International Airlines Group (IAG) - the British company formed by merging British Airways and Iberia Airlines in 2011 - has reported third quarter operating profit of €690m (£574.89m), from €270m for the same period last year. The profit jump comes as Iberia's restructuring programme sees progress. (Release)
In October, Iberia unveiled its new corporate image as part of its transformation plan. This month, it will start to operate its fifth Airbus A330. Vueling (the budget Spanish airline, of which Iberia owns 46 per cent), will offer seven new destinations out of Barcelona.
The group's chief executive Willie Walsh said that, although Iberia saw an improved performance, with an operating profit of €74m in the quarter compared to an operating profit of €1m last year, "the airline must continue to implement its restructuring plan and reach agreement on productivity changes to bring about long term sustainable profits and growth."
IAG's profit before tax was €606m in the period (three months to 30 September), up from €244m in 2012. Total revenue was up 6.9 per cent in the third quarter 2013 (€5,406m), with passenger revenue up 10.4 per cent at €4,801m.
For the first nine months of 2013, operating profit stood at €657m (€17m in 2012) and revenue was up 3.9 per cent to €14,113m. Passenger revenue was up 2.3 per cent. Last month, the group saw an increase of 8.9 per cent in traffic (measure in Revenue Passenger Kilometres) versus October 2012.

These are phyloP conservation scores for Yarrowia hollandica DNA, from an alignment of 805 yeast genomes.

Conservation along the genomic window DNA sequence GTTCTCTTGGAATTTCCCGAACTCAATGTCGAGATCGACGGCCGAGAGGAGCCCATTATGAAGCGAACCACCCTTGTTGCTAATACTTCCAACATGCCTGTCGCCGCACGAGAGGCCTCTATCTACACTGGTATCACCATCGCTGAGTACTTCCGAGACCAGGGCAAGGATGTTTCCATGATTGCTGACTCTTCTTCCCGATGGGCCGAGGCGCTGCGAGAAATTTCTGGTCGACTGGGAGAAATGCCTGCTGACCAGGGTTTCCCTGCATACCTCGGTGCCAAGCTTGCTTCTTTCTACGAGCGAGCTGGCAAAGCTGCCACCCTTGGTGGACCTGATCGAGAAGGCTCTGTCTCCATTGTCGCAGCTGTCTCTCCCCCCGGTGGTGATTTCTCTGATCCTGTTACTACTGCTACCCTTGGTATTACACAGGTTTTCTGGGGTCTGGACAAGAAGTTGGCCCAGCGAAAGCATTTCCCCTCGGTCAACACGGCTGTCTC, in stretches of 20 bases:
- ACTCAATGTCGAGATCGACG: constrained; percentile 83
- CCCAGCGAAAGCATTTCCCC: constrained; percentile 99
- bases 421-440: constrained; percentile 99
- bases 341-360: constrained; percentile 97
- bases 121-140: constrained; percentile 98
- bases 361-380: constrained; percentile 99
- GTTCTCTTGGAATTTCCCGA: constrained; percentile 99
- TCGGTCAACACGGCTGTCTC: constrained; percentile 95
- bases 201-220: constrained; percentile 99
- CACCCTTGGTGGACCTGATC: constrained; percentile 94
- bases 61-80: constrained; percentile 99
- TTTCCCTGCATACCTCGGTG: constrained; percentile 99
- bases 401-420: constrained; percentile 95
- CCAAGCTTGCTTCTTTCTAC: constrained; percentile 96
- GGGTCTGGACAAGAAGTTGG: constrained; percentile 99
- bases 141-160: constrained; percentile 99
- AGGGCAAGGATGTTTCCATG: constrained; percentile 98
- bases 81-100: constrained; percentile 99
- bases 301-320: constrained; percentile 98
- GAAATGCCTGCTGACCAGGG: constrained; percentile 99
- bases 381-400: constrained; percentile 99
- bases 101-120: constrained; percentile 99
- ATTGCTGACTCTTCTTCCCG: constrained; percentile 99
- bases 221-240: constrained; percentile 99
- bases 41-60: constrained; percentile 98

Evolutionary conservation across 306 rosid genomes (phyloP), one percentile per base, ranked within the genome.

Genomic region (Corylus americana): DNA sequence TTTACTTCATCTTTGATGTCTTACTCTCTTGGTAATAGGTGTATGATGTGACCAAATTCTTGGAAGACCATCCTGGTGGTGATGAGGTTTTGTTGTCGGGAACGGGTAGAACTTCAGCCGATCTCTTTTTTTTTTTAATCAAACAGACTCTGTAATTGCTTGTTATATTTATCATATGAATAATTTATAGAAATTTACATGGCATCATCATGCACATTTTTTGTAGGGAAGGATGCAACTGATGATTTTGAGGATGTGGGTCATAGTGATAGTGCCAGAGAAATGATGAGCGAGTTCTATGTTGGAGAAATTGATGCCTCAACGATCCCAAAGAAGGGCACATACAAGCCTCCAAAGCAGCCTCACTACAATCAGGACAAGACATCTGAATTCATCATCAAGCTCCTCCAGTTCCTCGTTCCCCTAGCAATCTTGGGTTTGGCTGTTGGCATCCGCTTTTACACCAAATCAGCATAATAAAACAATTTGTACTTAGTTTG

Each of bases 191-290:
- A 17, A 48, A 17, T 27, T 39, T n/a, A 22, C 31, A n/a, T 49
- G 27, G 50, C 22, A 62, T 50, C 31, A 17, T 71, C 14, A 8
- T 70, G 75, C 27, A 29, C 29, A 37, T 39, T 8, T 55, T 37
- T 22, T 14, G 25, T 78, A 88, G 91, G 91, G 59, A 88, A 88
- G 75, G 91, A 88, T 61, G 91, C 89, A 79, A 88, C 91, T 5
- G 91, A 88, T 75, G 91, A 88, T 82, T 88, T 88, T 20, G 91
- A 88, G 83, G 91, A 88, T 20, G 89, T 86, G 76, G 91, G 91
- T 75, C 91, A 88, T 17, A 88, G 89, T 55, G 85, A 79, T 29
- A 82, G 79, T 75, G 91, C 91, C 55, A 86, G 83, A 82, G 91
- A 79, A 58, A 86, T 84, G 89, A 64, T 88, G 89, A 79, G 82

Fuel costs, IAG says, were down 3.4 per cent in the nine month period to €4,475m, with non-fuel costs up 0.5 per cent at €8,981m in the same period. The group should see a reduction in non-fuel unit costs for the year as a whole.
The company expects an operating profit, before exceptions items, of around €740m. Group capacity, it says, will grow by 5.2 per cent, a reduction of 2.4 per cent excluding Vueling. "Moving into 2014, we expect the driver of revenue growth to shift from yield to volume due to new British Airways route launches and the strong growth of Vueling."